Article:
Morrigan did not intend to linger long enough to learn whether she would keep her word.

"Good morning," the warden said, the door opening and closing behind her. Morrigan refused to turn around, her nib trailing ink across the page as she drew a separator under the last day of the month. A rustle of fabric sounded behind her, a breeze stirring the hairs on the back of her neck.

"Did you sleep well?" the warden asked, not expecting an answer. It had taken her years, but eventually Morrigan had learnt how to summon fire with her voice alone. Shapeshifting was harder – how many books had she thrown against the wall in frustration? As a mouse, she had snuck beneath the tower door, skittering from step to step all the way down to the ground. She had taken her first breath of freedom, pressing her claws into the soft mud before they had managed to stop her.

The shock of being forced back into her own body had been nothing compared to what came next. The warden had cried all the while, tears streaming down her face even as she removed Morrigan's tongue, wielding the knife with nary a tremor.

"It's a beautiful day, at least for now. Ishantha thinks it might rain this evening." The warden picked up a comb, pulling it through Morrigan's hair with long, smooth strokes. Morrigan remained still, her gaze following the arc of a hawk in flight. The tower looked out in all directions, once serving as a vantage point for encroaching armies. Morrigan had quarrelled with the warden, violently, just prior to losing her voice. She had been returned to the tower, only to find the windows barred, scarcely a sliver of light emerging from beneath their covers.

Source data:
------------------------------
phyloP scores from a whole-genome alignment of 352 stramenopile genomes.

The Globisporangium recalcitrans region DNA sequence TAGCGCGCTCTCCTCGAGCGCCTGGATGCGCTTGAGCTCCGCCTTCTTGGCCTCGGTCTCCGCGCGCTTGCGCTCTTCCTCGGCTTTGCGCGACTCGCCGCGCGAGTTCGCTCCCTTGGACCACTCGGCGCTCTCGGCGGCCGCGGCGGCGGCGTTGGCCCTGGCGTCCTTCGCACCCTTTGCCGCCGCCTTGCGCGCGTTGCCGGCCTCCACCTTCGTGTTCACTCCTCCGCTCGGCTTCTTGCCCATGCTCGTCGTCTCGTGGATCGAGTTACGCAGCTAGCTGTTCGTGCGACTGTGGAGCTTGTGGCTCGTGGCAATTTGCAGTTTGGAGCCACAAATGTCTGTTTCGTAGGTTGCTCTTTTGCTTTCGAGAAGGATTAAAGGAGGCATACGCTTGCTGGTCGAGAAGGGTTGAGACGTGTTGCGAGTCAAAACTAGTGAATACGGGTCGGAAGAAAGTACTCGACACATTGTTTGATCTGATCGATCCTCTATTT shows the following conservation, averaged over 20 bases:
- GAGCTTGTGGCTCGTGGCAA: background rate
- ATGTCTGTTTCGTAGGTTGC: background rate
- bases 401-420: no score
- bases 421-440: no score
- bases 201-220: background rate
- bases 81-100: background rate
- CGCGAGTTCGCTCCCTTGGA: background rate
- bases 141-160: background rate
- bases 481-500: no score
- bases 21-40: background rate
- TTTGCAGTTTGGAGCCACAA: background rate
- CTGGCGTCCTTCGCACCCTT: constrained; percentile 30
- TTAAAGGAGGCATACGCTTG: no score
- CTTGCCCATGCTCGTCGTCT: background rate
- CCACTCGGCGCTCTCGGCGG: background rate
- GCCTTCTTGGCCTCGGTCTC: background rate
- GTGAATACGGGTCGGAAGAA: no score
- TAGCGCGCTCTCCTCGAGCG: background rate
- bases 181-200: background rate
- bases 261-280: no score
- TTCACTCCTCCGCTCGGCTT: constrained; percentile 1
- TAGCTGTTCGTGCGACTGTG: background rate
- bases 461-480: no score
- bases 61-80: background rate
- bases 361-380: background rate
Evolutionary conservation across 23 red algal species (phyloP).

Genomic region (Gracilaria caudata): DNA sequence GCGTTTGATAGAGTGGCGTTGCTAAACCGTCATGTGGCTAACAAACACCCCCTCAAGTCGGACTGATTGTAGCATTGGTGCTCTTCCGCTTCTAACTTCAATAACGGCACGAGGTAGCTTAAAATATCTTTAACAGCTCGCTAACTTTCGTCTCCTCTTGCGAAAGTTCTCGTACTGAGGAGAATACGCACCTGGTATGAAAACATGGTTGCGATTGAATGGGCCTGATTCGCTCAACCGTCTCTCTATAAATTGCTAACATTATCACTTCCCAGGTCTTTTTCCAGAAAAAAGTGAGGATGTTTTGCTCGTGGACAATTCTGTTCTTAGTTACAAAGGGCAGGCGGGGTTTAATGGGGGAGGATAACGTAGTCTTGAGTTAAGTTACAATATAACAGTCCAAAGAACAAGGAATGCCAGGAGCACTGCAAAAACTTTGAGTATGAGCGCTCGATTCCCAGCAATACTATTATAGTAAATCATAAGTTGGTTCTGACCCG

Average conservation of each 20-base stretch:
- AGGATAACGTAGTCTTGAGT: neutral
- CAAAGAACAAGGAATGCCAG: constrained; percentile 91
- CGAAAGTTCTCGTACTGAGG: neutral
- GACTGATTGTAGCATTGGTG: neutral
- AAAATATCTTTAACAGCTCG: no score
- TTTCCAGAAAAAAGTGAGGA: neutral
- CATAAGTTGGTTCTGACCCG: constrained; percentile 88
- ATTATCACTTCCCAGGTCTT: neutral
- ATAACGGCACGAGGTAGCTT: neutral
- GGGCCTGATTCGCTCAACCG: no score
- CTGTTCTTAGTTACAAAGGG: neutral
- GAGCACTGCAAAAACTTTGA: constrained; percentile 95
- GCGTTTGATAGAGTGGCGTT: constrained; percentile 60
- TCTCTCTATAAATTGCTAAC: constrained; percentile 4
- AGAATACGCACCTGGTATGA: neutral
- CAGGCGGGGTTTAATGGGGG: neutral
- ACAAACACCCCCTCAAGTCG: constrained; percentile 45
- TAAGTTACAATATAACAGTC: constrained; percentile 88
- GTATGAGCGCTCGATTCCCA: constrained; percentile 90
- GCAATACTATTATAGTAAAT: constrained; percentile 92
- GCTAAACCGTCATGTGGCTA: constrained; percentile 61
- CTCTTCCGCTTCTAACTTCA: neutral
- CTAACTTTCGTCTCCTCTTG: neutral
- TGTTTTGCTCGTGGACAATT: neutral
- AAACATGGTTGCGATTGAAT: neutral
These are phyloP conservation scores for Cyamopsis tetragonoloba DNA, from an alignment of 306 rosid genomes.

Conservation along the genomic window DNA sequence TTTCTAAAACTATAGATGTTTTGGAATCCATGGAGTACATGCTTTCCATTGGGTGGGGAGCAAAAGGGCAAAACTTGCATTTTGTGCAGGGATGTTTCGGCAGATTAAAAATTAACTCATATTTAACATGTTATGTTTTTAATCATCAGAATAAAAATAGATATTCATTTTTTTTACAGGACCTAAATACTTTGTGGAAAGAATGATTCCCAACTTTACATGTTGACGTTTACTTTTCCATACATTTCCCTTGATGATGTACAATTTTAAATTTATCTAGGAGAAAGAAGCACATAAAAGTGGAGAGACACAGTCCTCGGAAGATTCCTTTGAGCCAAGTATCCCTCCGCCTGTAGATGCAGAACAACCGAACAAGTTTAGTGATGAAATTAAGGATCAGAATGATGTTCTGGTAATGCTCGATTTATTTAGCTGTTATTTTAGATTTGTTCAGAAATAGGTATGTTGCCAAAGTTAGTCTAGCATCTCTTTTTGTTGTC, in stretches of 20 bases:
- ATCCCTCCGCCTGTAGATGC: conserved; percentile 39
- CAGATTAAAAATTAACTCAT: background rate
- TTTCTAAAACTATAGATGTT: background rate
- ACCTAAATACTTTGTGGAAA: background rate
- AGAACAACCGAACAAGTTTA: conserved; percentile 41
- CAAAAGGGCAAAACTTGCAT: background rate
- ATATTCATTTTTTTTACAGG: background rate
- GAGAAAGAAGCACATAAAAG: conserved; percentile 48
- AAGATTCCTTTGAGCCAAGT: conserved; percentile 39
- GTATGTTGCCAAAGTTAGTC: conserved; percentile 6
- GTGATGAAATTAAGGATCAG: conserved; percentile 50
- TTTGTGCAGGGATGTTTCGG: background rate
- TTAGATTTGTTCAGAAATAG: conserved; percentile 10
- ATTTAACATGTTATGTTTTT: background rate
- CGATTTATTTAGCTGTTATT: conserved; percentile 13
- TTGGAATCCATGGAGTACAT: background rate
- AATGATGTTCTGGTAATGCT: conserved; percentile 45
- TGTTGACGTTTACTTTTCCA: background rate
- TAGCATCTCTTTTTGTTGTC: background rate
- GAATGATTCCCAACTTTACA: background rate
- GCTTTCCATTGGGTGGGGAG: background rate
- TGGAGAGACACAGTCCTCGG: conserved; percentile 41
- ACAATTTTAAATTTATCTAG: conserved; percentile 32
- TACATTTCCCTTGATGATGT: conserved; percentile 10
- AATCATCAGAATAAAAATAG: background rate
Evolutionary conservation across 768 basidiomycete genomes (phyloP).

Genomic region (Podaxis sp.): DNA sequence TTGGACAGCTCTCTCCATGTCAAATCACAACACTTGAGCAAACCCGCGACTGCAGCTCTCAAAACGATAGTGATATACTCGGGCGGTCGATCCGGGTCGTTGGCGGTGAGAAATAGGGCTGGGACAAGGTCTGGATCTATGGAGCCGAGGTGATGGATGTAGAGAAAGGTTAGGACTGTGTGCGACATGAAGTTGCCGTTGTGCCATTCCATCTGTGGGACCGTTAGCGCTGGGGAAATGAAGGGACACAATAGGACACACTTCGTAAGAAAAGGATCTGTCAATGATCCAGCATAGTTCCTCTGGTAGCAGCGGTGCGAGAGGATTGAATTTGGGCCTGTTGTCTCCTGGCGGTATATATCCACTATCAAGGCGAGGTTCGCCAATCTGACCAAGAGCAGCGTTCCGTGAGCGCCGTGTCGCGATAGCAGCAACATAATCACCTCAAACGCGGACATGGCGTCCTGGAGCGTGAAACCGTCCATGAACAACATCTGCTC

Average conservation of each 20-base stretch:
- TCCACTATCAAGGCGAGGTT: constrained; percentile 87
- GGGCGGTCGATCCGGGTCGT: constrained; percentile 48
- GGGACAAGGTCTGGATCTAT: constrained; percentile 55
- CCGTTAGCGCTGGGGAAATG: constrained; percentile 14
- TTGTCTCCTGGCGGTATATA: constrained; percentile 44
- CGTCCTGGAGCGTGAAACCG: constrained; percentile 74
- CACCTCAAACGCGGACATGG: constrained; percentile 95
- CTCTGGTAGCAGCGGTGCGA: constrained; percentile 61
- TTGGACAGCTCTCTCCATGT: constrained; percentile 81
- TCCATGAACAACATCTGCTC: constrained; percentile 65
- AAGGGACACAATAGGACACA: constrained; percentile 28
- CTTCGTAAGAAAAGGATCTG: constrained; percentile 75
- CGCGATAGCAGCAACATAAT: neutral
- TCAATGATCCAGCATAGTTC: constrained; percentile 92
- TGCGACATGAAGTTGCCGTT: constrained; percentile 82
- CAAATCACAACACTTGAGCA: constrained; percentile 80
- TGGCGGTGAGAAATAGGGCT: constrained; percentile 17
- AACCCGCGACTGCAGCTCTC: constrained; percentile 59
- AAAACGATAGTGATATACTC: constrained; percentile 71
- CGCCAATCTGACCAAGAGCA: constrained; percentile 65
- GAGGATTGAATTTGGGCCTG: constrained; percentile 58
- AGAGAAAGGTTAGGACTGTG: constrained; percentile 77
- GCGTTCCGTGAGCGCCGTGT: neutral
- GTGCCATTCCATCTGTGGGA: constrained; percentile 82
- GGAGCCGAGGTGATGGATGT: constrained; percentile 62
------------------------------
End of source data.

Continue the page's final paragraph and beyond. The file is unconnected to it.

That night, alone in darkness so thick she could scarcely breathe, a voice began to whisper to her.


"We'll move to the Free Marches this summer," the warden said, holding up a mirror for Morrigan to observe her reflection. "Your mother was right, as always. The most delicious rumours have been coming out of Kirkwall. It'll be exciting, don't you think?"

Moving meant a change in routine. The voice at the back of her mind suddenly grew louder, a burst of shared excitement causing her to grit her teeth, preventing any sounds from escaping her lips. She had waited this long. She could wait a little longer.

The warden sighed, then moved to sit beside Morrigan, one perfect finger tracing over the dry ink on the open page. The proximity of her heat and perfume made the voice inside Morrigan twitch, begging for a preemptive strike. The warden's hand closed over her wrist, and she fought the urge to snarl.

"Things will be different," the warden murmured, a vision of doe-eyed innocence. "I never wanted this for us, Morrigan. You know that."

She leant in, and Morrigan forced herself to remain absolutely still, neither flinching nor surrendering as her lips found the lobe of her ear, the base of her throat. The warden moved, seeking more, her mouth pressed against Morrigan's, hand tangled in her hair.

This was the most power that Morrigan had, right here, denying the warden what she desired the most, and Morrigan relished the moment with all that remained of her pride.

The warden drew back, not even trying to disguise the hurt in her eyes. She bent down and kissed the crown of Morrigan's head, her perfume lingering. "I'll see you later, my love."

The door opened and closed. Morrigan released the shuddering breath she had been holding, repressing the need to tear something apart. There were only a few more weeks 'til the summer; she could endure, knowing that this would soon end, one way or another. The voice within her disagreed, stirring restlessly; she had promised it an out, but not yet - not yet - and so she forced it to quieten with all the strength she could muster.

Morrigan returned to her table, twining her hair into a tight knot and patiently stabbing it with pins, the metal ornaments cool to her touch. The pressure hearkened back to a simpler era, and she smoothed away a stray strand of hair, observing her reflection in the mirror.

Things would be set to rights, she promised herself.

It was only a matter of time.